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Michael Felsen commentary: Court delivers blow to worker safety

Summary: OSHA was created to set a floor on workplace safety in all 50 states, and the vaccine-or-test rule was designed to save lives consistent with that mandate. Six justices devised reasons to block that effort, and now each state will either address the workplace COVID threat — or not — as it sees fit.

A person receives a COVID-19 vaccination dose.
A person receives a COVID-19 vaccination dose, during a free distribution of COVID-19 rapid test kits for those who received vaccination shots or booster shots, at Union Station on Jan. 7, 2022, in Los Angeles, California.
Mario Tama/Getty Images/TNS
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Workers in the U.S. just suffered a gut punch.

On Jan. 13, the six conservative justices of the U.S. Supreme Court blocked implementation of an “emergency temporary standard” issued by the Occupational Safety and Health Administration (OSHA). The standard directed that employers with 100 or more workers must require their employees to either be vaccinated or else mask and undergo weekly testing at their own expense. It was not a “vaccine mandate.” It encouraged vaccination but allowed other options.

Even so, six justices turned their thumbs down. Congress, they said, hadn’t authorized OSHA to issue such a sweeping rule. They also argued that since COVID-19 is a public health problem and not one limited to workplaces, it’s not in OSHA’s bailiwick.

The court’s three liberal justices vehemently dissented. The Occupational Safety and Health Act, they said, expressly calls for emergency temporary standards like this one. The enormity and seriousness of the problem justified taking this big step. And nothing in the act suggests that, if a hazard presents a grave danger that extends beyond the workplace, OSHA is powerless to take action. According to OSHA estimates, the proposed rule would have saved 6,500 lives and prevented 250,000 hospitalizations over the next six months.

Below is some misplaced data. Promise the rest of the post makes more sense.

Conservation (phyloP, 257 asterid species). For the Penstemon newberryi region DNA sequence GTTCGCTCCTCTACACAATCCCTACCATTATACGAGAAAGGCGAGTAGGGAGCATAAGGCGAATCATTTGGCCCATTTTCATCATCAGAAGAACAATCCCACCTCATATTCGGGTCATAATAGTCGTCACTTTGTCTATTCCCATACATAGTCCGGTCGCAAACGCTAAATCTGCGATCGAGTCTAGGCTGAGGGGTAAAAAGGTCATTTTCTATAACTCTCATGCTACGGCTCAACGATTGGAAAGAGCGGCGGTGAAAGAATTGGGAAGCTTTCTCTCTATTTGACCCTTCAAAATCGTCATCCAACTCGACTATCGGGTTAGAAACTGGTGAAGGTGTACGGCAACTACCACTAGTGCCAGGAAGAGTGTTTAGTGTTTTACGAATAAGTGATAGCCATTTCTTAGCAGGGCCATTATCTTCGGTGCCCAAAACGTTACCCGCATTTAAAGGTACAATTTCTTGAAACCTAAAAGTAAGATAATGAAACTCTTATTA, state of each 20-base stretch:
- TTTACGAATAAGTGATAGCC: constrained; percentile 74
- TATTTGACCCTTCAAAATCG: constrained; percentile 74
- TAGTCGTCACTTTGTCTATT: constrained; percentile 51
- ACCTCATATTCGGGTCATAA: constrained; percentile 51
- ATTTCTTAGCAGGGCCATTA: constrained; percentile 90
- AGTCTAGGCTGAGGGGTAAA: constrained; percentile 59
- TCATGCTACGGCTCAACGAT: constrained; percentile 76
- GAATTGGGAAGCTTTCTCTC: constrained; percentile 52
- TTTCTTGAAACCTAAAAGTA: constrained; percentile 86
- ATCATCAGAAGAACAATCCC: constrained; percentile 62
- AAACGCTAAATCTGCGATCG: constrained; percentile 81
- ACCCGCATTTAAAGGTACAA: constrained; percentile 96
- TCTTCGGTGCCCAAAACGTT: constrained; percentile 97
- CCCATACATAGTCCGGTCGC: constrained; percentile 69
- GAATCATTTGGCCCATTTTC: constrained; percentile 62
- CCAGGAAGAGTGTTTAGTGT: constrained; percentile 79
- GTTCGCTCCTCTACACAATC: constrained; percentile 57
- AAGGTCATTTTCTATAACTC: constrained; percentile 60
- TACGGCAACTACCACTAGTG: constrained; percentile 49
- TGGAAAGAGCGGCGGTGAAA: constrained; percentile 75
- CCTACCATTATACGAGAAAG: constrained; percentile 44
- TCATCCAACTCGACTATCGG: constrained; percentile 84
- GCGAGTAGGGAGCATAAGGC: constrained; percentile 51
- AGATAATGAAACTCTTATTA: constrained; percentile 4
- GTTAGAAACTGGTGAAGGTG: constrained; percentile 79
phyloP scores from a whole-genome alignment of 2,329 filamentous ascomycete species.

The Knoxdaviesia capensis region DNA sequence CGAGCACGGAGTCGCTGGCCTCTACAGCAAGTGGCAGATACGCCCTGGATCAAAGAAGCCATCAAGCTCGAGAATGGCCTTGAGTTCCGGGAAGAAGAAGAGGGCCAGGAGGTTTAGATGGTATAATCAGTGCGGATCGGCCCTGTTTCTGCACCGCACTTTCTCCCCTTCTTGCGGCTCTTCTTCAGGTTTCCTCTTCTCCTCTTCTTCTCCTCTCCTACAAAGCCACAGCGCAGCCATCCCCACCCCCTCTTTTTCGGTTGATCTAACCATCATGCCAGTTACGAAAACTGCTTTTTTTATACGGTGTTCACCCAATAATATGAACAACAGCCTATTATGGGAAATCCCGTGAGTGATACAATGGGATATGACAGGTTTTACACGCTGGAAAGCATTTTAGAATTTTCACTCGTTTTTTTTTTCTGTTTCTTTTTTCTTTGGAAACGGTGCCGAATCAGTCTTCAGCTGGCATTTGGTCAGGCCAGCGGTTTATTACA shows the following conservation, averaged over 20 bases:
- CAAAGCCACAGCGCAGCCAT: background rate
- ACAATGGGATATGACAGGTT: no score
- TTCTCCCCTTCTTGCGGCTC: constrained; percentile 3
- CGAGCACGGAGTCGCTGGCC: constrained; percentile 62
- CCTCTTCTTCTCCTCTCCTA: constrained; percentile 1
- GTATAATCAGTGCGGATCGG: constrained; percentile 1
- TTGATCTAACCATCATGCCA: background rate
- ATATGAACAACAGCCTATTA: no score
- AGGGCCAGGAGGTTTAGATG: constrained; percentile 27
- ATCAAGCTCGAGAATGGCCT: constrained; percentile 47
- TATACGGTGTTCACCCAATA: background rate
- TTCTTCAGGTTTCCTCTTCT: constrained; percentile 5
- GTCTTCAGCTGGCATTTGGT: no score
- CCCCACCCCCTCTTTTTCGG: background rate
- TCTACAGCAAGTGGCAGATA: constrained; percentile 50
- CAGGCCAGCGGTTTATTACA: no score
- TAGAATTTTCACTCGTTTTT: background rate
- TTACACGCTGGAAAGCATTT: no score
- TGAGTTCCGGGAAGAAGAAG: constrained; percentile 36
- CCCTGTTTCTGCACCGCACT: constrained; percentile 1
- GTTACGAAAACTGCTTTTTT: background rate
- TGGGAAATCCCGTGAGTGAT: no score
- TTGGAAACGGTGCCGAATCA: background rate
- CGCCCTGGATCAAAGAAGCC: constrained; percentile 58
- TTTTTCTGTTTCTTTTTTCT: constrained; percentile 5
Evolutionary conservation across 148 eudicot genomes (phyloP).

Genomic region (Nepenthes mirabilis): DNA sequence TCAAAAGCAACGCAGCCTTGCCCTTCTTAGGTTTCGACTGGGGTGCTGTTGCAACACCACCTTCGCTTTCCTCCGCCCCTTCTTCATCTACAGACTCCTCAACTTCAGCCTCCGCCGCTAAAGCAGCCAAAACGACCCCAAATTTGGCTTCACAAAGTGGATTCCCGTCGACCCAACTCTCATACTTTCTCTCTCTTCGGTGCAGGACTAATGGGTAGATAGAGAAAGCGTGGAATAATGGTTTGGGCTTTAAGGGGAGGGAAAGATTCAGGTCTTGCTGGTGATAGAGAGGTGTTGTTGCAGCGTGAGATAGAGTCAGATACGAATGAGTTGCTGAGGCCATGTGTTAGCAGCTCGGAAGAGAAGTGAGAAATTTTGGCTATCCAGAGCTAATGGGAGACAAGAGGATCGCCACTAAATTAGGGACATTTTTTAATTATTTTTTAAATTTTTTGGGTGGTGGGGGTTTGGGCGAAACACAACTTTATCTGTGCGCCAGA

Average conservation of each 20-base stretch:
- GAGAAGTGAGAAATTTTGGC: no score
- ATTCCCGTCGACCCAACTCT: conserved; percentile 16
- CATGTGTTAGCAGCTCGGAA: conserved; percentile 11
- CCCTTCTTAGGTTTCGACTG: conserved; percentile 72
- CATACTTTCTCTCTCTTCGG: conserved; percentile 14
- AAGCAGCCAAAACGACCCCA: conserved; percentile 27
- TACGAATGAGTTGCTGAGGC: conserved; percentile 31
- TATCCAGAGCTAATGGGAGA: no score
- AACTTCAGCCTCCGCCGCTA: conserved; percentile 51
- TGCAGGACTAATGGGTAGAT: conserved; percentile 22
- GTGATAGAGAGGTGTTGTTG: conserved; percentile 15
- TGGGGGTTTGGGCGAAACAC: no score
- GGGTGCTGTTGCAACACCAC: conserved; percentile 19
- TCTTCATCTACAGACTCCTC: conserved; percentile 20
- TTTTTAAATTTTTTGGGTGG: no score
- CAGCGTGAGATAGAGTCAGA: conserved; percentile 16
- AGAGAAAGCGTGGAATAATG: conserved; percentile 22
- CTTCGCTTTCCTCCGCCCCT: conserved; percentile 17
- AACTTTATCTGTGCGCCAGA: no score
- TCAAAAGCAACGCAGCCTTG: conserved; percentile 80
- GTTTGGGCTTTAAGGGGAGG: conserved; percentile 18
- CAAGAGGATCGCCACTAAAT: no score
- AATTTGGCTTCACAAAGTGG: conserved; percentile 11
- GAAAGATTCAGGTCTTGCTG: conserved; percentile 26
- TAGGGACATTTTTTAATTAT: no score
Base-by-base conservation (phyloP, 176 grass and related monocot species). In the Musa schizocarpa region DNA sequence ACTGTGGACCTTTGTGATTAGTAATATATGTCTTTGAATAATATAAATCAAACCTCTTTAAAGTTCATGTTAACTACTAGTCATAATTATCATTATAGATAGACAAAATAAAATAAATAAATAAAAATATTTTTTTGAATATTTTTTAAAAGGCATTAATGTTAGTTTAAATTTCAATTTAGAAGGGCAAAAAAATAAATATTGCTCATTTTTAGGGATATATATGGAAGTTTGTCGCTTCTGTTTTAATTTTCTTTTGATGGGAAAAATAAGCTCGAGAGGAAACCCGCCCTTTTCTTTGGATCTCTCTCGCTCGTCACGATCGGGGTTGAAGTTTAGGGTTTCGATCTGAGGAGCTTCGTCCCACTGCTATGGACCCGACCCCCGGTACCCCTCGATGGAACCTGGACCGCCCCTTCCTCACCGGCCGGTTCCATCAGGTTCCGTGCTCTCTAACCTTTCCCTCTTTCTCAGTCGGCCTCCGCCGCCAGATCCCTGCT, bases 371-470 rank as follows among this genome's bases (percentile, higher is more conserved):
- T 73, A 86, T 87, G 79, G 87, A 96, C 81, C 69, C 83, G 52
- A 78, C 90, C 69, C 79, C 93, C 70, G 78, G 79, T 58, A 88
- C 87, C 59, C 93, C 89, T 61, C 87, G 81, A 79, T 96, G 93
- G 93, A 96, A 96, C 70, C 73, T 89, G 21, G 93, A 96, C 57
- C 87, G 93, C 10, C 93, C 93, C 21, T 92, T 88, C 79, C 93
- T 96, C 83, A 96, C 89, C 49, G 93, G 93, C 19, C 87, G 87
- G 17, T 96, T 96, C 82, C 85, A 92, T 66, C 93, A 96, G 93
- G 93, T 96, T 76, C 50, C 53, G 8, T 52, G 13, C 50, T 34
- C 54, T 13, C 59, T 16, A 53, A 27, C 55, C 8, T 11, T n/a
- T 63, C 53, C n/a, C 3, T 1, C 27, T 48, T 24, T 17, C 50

The court majority did leave open the possibility that a new rule, narrowly tailored to workplaces with the greatest risk of COVID-19 transmission, might survive their scrutiny. But hours after the decision was handed down, President Joe Biden signaled that it’s now up to individual employers and the states to protect workers against a virus that has already killed some 850,000 people in the United States.

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That doesn’t bode well. The law creating OSHA was passed more than 50 years ago because many employers weren’t doing enough to protect their workers from injury and death on the job, and because states weren’t stepping into that breach. So Congress provided a federal right to “safe and healthful working conditions for working men and women.”

The law is credited with saving hundreds of thousands of lives and preventing countless injuries and illnesses. And yet, in the face of the greatest occupational health challenge this nation has ever faced, six justices effectively told OSHA to back off.

COVID-19 calls for a concerted national response; tossing worker safety back to the states is anything but. Worker advocates and unions have been pushing for a federal emergency rule since the pandemic began. When the Trump administration refused to act, some states — California, New Jersey and Virginia among them — issued mandatory safety standards of their own. Others did nothing.

In fact, after the Biden administration proposed the vaccine or testing rule, it was the states — specifically 26 “red” states — that sued to prevent its implementation, leading to the Supreme Court’s action in mid-January.

But now it’s back to the states to tackle COVID-19 transmission in the workplace. Some may pass new rules, perhaps including vaccine mandates. Others will do nothing or, worse, even prevent employers from requiring vaccines or testing. Businesses will be left wondering what the rules are, or will be.

OSHA was created to set a floor on workplace safety in all 50 states, and the vaccine-or-test rule was designed to save lives consistent with that mandate. Six justices devised reasons to block that effort, and now each state will either address the workplace COVID threat — or not — as it sees fit.

That’s no way to honor our workers — or the will of Congress.

Michael Felsen of Jamaica Plain, Mass., retired in 2018 after a 39-year career as an attorney with the Department of Labor, serving from 2010-2018 as its New England Regional Solicitor. This column was produced for The Progressive magazine and distributed by Tribune News Service.

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©2022 Tribune Content Agency, LLC.

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